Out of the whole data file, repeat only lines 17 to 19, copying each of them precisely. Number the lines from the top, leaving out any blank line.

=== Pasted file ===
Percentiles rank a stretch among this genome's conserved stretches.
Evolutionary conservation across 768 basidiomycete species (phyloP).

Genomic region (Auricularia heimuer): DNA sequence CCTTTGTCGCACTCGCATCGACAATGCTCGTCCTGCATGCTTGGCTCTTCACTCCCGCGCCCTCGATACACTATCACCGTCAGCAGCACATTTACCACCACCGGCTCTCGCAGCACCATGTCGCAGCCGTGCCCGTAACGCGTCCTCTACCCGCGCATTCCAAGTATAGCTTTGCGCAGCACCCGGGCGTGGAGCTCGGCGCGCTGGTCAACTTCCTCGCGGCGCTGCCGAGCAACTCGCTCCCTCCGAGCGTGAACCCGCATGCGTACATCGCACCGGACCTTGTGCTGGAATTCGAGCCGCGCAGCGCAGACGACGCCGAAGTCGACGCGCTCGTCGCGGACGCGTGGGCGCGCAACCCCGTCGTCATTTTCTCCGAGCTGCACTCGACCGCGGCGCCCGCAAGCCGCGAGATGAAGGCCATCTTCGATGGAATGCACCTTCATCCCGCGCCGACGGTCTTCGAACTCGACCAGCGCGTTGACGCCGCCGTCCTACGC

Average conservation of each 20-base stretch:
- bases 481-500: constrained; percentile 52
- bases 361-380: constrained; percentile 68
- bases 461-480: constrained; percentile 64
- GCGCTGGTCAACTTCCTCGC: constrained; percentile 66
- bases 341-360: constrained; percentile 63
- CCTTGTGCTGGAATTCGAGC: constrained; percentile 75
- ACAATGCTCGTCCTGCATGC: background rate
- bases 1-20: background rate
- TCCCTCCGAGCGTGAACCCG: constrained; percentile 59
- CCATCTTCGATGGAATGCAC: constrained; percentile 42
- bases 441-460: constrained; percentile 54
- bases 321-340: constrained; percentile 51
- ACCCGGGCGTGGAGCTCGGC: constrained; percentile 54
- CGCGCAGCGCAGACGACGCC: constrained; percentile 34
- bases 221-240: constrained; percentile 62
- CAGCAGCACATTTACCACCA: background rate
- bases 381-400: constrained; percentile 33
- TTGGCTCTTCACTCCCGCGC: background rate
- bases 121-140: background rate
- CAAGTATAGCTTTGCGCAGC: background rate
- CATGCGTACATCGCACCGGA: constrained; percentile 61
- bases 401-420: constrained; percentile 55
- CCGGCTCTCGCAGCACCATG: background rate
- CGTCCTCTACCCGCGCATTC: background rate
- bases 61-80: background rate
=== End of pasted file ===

- ACCCGGGCGTGGAGCTCGGC: constrained; percentile 54
- CGCGCAGCGCAGACGACGCC: constrained; percentile 34
- bases 221-240: constrained; percentile 62